Since November 2012 the Ontario government has been publishing statistics in the open data catalogue. So far 170 data sets have been placed online. This includes statistics on marriage registrations, farmers markers, water wells, flu shot clinics, woodland caribou and a wide range of other interesting topics. The data already online is a huge boon to researchers and is available in a variety of formats depending on the type of data and the original collection method.
In addition to the open data calalogue Ontario has created a data inventory. Which describes more than 1,000 data sets. The inventory is designed to allow the public to vote on which data sets are the most popular as a means of prioritizing the order in which data sets are made accessible.
Hurray for access! January 1st was Public Domain Day
. On that day, unpublished works by authors who died prior to 1942 became part of the public domain in the United States. This includes works by notable authors such as:
A more complete list can be seen here
. Lists of authors whose works entered the public domain in 2011
are also available.
However there are some conditions around the entrance of works into the public domain. This legislation only applies to works which have not been previously published and which were not made during parts of employment. Separate copyright legislation applies to those works.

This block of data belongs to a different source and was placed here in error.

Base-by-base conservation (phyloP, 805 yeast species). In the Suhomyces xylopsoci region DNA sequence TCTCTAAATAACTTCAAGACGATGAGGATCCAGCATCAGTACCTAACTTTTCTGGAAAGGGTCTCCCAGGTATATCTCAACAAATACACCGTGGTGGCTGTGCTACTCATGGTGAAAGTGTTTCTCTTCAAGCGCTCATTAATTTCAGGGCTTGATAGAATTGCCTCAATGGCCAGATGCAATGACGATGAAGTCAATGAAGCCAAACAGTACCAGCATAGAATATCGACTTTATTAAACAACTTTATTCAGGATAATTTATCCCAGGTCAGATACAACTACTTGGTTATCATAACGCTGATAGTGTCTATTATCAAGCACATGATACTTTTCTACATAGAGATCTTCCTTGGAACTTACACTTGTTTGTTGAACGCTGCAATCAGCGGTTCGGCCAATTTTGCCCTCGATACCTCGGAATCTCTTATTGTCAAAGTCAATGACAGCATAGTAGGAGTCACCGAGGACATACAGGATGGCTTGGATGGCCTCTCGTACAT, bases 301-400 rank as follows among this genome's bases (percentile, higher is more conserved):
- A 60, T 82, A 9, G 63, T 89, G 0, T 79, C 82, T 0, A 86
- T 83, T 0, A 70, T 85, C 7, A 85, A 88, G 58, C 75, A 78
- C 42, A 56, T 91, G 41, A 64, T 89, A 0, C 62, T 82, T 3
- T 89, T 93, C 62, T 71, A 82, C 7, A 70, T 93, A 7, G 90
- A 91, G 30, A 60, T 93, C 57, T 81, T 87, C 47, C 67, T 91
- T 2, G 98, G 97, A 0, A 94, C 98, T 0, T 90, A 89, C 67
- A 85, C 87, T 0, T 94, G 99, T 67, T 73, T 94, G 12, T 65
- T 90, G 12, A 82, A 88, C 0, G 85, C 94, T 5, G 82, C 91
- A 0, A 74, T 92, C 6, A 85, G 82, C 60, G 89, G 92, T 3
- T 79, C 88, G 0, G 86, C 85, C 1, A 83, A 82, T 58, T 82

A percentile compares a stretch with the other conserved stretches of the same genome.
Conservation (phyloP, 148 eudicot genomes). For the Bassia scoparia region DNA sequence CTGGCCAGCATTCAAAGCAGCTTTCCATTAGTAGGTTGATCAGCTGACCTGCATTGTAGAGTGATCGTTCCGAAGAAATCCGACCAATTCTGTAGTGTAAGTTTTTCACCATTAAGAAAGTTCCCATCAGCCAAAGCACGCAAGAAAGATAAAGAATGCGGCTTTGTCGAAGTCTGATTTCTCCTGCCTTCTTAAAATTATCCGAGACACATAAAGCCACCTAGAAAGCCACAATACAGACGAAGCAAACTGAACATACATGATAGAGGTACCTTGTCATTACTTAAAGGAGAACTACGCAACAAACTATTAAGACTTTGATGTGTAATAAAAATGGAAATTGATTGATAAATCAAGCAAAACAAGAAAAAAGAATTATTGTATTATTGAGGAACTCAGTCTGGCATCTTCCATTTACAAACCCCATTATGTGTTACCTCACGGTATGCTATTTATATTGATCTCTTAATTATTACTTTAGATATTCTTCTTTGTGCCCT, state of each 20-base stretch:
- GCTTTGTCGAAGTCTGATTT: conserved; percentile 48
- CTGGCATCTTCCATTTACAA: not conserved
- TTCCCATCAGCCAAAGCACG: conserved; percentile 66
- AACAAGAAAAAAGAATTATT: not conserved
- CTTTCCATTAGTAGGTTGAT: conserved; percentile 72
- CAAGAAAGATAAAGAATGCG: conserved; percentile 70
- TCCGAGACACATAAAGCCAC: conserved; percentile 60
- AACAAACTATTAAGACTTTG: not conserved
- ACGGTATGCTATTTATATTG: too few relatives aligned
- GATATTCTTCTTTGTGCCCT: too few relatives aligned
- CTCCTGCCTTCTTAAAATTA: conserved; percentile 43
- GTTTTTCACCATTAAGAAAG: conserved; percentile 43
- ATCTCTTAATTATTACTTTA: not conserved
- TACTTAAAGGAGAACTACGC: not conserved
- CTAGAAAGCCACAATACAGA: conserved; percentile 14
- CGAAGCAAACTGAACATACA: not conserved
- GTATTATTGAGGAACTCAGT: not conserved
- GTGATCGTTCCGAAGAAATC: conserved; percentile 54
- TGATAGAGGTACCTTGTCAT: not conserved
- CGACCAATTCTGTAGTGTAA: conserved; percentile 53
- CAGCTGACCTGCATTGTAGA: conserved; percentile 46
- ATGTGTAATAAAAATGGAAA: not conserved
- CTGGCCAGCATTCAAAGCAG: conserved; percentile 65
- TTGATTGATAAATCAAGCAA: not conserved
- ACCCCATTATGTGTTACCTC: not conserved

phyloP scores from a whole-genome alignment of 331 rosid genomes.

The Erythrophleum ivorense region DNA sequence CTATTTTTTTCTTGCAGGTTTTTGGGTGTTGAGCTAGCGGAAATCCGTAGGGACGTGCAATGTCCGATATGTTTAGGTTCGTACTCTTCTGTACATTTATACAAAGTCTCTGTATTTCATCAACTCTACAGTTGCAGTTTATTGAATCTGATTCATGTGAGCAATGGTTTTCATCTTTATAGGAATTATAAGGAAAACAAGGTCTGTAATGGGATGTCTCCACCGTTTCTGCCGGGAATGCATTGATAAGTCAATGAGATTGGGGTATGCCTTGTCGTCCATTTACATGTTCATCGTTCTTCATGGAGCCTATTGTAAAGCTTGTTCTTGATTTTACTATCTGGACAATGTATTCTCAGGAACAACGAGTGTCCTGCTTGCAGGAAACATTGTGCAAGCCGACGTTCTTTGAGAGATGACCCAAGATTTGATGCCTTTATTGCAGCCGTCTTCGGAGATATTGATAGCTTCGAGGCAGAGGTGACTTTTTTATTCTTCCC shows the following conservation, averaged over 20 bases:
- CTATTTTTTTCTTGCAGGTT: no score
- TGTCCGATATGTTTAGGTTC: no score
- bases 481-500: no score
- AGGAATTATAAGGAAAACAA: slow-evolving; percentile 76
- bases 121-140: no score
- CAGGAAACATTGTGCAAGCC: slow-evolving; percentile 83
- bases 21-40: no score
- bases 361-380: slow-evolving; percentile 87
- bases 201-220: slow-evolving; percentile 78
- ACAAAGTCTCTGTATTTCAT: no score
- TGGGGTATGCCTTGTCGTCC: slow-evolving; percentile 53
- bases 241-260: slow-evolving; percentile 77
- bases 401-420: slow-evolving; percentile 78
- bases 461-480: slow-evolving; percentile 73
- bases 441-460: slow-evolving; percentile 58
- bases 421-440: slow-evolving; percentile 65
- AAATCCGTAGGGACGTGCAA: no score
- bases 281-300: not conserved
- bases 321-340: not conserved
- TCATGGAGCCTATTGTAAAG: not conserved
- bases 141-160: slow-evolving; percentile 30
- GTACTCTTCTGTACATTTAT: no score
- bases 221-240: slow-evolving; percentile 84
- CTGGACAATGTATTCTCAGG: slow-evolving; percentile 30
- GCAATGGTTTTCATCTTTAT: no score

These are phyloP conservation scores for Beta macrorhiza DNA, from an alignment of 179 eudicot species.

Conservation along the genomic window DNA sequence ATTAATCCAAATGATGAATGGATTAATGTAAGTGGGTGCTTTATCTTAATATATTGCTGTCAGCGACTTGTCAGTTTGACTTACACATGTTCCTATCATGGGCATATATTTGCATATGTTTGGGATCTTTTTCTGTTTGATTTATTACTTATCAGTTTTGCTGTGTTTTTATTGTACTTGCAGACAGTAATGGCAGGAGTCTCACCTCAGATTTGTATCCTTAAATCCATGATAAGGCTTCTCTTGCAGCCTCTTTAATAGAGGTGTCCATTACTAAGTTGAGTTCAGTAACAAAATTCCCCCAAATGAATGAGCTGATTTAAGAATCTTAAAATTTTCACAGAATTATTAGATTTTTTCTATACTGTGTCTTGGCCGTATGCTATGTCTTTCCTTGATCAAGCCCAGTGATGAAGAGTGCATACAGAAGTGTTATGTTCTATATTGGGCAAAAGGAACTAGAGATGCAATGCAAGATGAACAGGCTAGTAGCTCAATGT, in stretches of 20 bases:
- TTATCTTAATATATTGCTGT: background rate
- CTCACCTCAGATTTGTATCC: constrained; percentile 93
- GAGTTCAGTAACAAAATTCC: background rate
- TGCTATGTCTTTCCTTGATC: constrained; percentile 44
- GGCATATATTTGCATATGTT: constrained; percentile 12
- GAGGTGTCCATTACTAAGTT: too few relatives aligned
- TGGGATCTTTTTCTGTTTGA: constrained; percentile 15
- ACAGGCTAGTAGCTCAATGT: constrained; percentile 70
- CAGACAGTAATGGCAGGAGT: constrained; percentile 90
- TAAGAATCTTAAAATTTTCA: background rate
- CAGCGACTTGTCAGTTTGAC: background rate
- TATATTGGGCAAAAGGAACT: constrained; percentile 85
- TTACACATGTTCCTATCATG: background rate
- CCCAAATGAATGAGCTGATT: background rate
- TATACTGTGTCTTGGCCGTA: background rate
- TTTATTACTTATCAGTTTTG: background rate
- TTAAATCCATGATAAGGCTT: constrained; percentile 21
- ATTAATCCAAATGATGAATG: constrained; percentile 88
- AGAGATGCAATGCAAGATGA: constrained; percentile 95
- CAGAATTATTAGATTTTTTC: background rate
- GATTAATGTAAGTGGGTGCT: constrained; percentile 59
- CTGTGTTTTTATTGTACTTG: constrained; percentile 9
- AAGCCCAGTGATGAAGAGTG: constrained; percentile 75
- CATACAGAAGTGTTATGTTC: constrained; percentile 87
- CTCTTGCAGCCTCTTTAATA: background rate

Check out my latest post at the ActiveHistory.ca site. The post talks about options for cultural heritage organizations looking to share photograph collections online through free or low coast image hosting and image sharing sites.
Recently, while at a friend’s house I picked up a local history book that was sitting on their coffee table. The book focused on the history of Espanola Ontario that was written by a local history enthusiast. In the introduction of the book, the author stated that he had not made an effort to record any sources; however if readers were curious they could contact him and he might be able to point them to where his information came from. Instantly, the academic historian in me cringed and I began to lament the state of local history writing.